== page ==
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OSCAR is a collagen receptor that costimulates osteoclastogenesis in DAP12-deficient humans and mice.

Research paper by Alexander David AD Barrow, Nicolas N Raynal, Thomas Levin TL Andersen, David A DA Slatter, Dominique D Bihan, Nicholas N Pugh, Marina M Cella, Taesoo T Kim, Jaerang J Rho, Takako T Negishi-Koga, Jean-Marie JM Delaisse, Hiroshi H Takayanagi, Joseph J Lorenzo, Marco M Colonna, Richard W RW Farndale, et al.

Indexed on: 16 Aug '11Published on: 16 Aug '11Published in: The Journal of clinical investigation



Abstract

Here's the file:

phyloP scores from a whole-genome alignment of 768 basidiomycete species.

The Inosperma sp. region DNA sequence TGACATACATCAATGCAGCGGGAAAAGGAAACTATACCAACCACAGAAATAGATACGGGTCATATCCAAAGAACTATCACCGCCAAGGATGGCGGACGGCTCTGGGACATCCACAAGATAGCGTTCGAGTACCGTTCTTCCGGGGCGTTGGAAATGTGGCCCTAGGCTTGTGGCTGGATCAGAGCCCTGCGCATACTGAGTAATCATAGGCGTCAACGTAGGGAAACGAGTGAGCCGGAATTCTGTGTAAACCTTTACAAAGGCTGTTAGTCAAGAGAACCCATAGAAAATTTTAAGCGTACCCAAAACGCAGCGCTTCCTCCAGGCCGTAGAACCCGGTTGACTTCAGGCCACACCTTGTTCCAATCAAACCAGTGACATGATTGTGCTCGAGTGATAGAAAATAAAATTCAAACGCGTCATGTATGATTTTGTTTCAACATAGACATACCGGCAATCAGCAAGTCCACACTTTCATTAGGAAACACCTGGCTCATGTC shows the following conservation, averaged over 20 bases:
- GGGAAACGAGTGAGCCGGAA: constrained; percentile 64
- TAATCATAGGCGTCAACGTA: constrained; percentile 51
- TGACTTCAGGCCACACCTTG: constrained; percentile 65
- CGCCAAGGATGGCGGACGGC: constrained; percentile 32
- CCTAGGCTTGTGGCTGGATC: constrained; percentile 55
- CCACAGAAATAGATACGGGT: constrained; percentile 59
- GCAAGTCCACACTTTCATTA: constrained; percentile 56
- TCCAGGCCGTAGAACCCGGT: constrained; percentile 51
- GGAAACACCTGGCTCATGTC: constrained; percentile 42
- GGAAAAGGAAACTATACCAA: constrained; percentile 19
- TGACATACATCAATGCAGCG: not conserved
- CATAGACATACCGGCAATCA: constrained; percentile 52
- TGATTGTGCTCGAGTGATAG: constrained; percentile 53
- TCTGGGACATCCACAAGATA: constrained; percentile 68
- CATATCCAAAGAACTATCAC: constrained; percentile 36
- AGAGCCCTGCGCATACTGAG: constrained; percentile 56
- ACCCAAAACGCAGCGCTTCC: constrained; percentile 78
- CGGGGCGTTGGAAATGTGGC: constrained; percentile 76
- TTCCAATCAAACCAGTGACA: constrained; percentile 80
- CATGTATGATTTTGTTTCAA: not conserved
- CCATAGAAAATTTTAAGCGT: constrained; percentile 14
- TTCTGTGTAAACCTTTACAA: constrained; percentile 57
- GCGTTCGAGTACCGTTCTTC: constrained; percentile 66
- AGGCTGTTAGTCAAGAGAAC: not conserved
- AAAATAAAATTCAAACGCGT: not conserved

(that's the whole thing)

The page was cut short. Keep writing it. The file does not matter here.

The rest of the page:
Osteoclasts are terminally differentiated leukocytes that erode the mineralized bone matrix. Osteoclastogenesis requires costimulatory receptor signaling through adaptors containing immunoreceptor tyrosine-based activation motifs (ITAMs), such as Fc receptor common γ (FcRγ) and DNAX-activating protein of 12 kDa. Identification of these ITAM-containing receptors and their ligands remains a high research priority, since the stimuli for osteoclastogenesis are only partly defined. Osteoclast-associated receptor (OSCAR) was proposed to be a potent FcRγ-associated costimulatory receptor expressed by preosteoclasts in vitro, but OSCAR lacks a cognate ligand and its role in vivo has been unclear. Using samples from mice and patients deficient in various ITAM signaling pathways, we show here that OSCAR costimulates one of the major FcRγ-associated pathways required for osteoclastogenesis in vivo. Furthermore, we found that OSCAR binds to specific motifs within fibrillar collagens in the ECM that become revealed on nonquiescent bone surfaces in which osteoclasts undergo maturation and terminal differentiation in vivo. OSCAR promoted osteoclastogenesis in vivo, and OSCAR binding to its collagen motif led to signaling that increased numbers of osteoclasts in culture. Thus, our results suggest that ITAM-containing receptors can respond to exposed ligands in collagen, leading to the functional differentiation of leukocytes, which provides what we believe to be a new concept for ITAM regulation of cytokine receptors in different tissue microenvironments.